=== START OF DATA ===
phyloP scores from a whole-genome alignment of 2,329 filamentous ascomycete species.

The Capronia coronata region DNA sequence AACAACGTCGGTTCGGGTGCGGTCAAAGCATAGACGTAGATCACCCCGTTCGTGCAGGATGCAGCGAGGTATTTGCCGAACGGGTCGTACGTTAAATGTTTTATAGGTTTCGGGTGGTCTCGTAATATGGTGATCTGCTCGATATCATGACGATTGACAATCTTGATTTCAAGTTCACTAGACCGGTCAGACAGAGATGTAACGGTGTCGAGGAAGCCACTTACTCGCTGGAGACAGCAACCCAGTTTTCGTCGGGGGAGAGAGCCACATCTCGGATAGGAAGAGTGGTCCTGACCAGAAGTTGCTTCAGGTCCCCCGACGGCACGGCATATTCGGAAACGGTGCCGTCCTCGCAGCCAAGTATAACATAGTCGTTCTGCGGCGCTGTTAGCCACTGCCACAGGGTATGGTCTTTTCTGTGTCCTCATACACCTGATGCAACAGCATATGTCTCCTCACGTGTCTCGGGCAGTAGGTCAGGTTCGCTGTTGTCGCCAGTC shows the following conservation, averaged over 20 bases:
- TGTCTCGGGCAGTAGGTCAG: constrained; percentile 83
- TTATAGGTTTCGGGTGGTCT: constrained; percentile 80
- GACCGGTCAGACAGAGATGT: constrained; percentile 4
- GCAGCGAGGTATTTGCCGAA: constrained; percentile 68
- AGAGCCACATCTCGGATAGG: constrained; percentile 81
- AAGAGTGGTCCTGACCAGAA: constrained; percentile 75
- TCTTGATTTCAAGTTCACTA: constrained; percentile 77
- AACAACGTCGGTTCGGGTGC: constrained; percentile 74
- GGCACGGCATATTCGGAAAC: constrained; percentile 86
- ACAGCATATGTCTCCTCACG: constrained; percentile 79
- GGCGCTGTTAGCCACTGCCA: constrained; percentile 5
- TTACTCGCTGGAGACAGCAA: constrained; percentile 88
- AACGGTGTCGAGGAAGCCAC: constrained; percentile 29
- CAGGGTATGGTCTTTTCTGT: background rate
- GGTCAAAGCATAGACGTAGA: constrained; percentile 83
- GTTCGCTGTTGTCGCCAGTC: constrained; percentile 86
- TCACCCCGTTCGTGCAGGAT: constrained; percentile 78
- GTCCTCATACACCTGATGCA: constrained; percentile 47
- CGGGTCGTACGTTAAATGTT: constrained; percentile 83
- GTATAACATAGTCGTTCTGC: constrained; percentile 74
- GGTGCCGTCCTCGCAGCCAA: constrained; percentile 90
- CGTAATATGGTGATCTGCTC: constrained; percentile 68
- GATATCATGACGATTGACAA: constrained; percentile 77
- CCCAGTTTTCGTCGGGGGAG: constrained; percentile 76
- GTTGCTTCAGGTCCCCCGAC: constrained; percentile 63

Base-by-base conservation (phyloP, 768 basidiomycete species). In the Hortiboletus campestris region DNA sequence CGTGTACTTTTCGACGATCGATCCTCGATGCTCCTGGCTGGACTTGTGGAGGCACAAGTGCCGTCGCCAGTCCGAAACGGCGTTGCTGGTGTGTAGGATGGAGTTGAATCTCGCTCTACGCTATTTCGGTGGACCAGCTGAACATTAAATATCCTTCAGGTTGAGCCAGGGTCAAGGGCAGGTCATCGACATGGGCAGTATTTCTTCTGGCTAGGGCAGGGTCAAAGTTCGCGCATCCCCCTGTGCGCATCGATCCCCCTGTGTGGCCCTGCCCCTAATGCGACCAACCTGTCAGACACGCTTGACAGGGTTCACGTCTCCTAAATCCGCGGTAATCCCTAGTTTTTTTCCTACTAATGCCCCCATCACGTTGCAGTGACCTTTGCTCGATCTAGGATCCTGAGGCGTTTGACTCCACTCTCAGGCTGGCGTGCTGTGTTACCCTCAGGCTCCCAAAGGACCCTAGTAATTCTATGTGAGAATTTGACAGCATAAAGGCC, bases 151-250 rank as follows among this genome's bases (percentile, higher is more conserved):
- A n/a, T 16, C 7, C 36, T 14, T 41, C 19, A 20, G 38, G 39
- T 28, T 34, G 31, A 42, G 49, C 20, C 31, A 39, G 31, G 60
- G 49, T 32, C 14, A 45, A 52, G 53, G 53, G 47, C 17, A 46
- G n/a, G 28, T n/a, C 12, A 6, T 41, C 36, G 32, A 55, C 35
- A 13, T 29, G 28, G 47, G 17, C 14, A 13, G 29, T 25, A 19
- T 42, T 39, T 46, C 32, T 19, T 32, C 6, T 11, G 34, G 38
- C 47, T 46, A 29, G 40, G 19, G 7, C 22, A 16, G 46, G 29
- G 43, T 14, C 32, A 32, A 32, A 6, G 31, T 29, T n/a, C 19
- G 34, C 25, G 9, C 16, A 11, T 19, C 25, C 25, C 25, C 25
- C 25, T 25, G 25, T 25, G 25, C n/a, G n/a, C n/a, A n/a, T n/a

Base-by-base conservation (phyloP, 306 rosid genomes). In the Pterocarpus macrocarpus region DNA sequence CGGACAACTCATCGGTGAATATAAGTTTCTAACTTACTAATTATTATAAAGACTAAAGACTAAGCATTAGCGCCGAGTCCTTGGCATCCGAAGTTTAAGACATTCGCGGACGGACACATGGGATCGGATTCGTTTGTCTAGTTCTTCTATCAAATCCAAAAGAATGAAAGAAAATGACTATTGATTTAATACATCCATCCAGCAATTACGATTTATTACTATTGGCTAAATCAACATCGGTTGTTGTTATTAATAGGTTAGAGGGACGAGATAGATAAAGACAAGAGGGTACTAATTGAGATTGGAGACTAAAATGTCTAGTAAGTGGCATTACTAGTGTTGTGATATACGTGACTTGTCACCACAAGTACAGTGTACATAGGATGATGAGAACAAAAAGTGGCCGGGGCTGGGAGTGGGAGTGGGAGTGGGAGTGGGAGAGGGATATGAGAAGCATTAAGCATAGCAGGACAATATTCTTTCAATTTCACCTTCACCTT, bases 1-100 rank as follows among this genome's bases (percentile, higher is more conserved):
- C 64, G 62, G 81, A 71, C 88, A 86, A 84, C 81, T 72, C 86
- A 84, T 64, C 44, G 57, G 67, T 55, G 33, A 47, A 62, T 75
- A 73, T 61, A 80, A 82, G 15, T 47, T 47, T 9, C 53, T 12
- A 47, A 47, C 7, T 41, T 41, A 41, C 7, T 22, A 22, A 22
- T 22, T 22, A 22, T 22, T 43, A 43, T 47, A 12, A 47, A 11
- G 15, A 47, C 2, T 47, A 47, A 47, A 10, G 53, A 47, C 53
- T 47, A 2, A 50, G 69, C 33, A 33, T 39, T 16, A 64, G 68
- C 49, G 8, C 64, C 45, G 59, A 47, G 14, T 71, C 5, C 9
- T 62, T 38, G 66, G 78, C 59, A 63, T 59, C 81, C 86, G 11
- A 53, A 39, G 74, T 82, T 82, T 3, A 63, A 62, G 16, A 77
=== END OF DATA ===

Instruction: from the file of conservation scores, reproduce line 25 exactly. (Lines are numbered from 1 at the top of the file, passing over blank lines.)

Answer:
- GATATCATGACGATTGACAA: constrained; percentile 77